Thank you for visiting Polyester City, a labor of love several years in the making. If it’s late at night or early in the morning, I’m probably writing, recording, designing, and typing away.

I’m Peter Blasevick, a long-time musician, composer, writer, and artist. I’m also the Archivist at the historic Pingry School in Basking Ridge, NJ. Attics and basements, dusty artifacts, old books and documents, never-ending spreadsheets, and 90% of the time spent alone. My perfect gig.

So, what’s Polyester City? A weekly-or-so dive into original music and art, with some storytelling sprinkled in. Each episode will include one beat and the work of art that inspired it; some notes about both; and random thoughts about whatever may be on my mind.

I hope you enjoy my music and musings.

I’ll be deconstructing the writing and recording process of each week’s beat, giving a peek into the process. A few general notes:

  • I usually refer to the music as beats [vs. songs, compositions, etc.] since the short format and overall vibe are informed by the modern bedroom-beat-making culture.

  • The beats are concise. Most are under 2 minutes.

  • I am heavily influenced by short story writers, and I see these beats as little stories: a main theme and sometimes a quick contrasting section, but never extensive subplots.

  • My beats are little slices in time: a friend likened them to the area-specific music you hear in different locations of an RPG. That works.

  • My musical influences are all over the place, from Aaron Copeland to Warren Zevon. Pop, jazz, classical, hip-hop, show tunes, whatever. It’s all wonderfully vital.

I apologize in advance for when I get a little in-the-weeds about production or music theory.

What is this art I am making here?

First, it is definitely reductive, so I figure it makes sense to call these pieces “reductions”.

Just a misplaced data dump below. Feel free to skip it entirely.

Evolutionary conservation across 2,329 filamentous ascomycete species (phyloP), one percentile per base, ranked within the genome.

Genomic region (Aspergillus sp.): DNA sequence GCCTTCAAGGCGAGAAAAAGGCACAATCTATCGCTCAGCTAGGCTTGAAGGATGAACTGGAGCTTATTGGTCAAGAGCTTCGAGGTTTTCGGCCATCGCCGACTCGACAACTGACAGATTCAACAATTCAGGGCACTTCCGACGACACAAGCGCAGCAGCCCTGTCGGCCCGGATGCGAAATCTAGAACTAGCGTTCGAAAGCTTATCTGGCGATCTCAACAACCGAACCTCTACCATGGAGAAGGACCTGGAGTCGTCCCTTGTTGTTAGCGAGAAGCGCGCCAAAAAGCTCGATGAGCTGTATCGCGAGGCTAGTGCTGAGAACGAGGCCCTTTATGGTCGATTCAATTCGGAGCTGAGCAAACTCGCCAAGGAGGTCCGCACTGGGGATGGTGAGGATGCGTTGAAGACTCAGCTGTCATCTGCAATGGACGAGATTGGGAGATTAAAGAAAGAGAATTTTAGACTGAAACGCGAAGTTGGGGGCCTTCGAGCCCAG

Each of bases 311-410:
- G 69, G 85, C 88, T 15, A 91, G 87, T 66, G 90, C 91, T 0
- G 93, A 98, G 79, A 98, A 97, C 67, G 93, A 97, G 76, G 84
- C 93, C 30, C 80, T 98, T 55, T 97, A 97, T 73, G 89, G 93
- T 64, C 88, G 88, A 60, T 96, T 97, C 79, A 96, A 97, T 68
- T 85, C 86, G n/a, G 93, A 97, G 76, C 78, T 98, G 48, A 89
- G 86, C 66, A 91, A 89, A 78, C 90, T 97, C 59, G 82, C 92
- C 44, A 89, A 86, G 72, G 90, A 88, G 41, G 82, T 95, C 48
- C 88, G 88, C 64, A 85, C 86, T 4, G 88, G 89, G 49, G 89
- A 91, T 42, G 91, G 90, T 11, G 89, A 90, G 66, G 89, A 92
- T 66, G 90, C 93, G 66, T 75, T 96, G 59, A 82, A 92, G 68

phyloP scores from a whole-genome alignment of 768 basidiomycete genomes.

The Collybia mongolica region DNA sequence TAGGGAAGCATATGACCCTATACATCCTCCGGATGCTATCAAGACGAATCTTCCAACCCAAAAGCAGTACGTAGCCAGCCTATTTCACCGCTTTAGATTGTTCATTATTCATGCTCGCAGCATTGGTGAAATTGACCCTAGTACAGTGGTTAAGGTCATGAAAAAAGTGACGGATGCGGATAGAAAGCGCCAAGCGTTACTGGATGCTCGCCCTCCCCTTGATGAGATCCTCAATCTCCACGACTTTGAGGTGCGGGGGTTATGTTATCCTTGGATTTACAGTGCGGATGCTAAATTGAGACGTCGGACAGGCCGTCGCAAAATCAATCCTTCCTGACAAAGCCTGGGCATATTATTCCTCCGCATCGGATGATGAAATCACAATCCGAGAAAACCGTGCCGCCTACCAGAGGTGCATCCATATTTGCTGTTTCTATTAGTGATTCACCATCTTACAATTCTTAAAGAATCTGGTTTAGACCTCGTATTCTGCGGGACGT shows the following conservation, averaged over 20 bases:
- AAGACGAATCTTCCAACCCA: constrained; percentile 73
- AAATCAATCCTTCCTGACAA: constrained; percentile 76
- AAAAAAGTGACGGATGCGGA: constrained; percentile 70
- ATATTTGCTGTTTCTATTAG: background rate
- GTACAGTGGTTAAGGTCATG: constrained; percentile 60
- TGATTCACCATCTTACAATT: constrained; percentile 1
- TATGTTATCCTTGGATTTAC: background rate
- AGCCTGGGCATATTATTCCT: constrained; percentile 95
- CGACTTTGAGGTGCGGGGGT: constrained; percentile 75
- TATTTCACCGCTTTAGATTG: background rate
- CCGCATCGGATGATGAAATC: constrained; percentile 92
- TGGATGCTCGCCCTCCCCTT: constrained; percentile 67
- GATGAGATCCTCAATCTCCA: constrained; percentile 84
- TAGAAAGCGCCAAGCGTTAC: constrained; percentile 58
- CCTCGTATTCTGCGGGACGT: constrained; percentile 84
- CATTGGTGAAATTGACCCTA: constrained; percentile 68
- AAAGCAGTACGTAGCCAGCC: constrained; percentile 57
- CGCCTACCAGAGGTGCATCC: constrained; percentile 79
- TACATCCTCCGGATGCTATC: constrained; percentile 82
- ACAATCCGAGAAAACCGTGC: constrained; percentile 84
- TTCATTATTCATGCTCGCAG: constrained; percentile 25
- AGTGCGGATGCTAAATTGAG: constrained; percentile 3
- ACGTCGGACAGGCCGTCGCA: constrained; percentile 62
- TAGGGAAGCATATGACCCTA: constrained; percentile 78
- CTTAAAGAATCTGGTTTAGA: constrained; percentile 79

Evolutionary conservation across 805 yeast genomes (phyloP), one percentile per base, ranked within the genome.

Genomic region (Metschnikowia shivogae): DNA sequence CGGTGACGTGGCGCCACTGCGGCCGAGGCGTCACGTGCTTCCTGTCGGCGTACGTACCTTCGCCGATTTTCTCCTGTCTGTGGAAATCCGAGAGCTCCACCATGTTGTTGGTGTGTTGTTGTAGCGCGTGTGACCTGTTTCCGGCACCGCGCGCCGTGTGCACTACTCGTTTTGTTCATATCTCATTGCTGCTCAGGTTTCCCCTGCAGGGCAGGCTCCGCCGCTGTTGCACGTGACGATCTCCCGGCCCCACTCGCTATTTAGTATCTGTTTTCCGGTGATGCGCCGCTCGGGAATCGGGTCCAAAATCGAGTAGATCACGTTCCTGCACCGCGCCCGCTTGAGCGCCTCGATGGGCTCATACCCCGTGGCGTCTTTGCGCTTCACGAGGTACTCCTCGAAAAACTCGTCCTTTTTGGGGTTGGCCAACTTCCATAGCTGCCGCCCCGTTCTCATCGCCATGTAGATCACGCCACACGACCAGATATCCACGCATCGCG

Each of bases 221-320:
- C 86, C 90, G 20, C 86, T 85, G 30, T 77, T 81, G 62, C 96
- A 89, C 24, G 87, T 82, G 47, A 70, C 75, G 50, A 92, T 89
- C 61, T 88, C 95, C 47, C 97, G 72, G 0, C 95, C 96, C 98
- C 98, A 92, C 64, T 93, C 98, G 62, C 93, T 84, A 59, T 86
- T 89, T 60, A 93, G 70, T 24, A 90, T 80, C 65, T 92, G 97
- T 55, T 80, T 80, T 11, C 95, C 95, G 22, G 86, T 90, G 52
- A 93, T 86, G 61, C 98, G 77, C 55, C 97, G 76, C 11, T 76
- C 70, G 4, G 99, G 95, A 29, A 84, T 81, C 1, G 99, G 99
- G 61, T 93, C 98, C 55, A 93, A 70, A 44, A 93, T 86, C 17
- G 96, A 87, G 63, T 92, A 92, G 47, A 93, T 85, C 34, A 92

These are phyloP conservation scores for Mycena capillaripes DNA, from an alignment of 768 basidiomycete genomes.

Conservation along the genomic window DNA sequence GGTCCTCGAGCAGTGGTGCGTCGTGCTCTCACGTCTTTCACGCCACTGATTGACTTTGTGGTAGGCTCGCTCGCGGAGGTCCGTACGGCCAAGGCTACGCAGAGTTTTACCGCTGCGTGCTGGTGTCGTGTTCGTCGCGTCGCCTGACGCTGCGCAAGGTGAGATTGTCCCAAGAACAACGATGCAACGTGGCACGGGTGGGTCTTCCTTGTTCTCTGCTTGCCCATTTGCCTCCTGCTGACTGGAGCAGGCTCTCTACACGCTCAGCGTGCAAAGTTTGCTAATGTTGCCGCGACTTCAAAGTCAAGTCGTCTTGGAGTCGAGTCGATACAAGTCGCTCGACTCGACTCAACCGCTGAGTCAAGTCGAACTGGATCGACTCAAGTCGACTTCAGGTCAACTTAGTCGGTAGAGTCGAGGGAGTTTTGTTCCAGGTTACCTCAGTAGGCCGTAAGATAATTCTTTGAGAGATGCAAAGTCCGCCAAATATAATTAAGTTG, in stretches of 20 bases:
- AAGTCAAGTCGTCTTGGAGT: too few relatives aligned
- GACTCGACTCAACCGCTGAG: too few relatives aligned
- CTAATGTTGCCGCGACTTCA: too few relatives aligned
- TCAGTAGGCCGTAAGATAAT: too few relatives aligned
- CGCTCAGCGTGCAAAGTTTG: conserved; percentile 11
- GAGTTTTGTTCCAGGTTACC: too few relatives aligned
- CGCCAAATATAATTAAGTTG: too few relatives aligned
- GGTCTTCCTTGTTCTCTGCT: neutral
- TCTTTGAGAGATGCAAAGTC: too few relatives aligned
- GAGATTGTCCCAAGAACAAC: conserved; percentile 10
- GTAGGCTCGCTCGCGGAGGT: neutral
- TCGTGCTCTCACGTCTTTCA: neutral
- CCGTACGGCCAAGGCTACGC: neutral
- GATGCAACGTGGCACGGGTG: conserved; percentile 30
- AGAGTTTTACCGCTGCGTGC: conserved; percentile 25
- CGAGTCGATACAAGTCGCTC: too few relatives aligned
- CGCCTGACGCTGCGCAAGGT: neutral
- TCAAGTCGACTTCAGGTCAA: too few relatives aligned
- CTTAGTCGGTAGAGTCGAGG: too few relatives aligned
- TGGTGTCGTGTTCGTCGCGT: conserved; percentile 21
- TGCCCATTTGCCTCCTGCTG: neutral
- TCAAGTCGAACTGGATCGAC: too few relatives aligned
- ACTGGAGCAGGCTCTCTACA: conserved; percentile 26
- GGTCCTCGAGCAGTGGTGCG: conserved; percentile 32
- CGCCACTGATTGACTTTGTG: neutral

Second, it is founded in two very different places:

  • A survey of great works of art throughout history, from cave paintings to Banksy.

  • Pop art from the mid-1950s to the mid-1960s. 

I have true love and awed admiration for the visual arts. It's different than my love of music, though. Unlike music, I don't REALLY understand what's going on.

It's more along the lines of my appreciation for literature: I love it, and I think I know when it's great, but I'm no expert.

So, I start with a beautiful masterpiece, take the subjects, the composition, the colors, and strip it all down. Desecrate it, in other words. All in the name of trying to figure it out so I can write music for it.

Basically, if you could take any amazing work of art and imagine it having been painted with squares and rectangles by the cats who designed early Blue Note album covers, you pretty much have what I'm doing here.

There is a time and a place for grand, involved works of art—symphonies, great novels and biographies, enormous paintings or murals—but generally speaking, I find that so much of the time I am digging down to try and get to the very essence of something in order to understand it. 

I guess that is what I am doing here by composing these short pieces of music, reducing these great works of art to right angles, and spouting off a couple of sentences on random topics. I’m just trying to get down to the most essential, critical building blocks of art, and life I suppose.

Which are basically the same thing I think?

I very much hope you enjoy. Please click below to subscribe, and then listen, read, comment on things, and reply to the newsletters to email me anything you want. (Including art suggestions.)

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Music and Art and Musings


Musician. Artist. Writer. Archivist at the Pingry School. Most importantly: Husband and dad.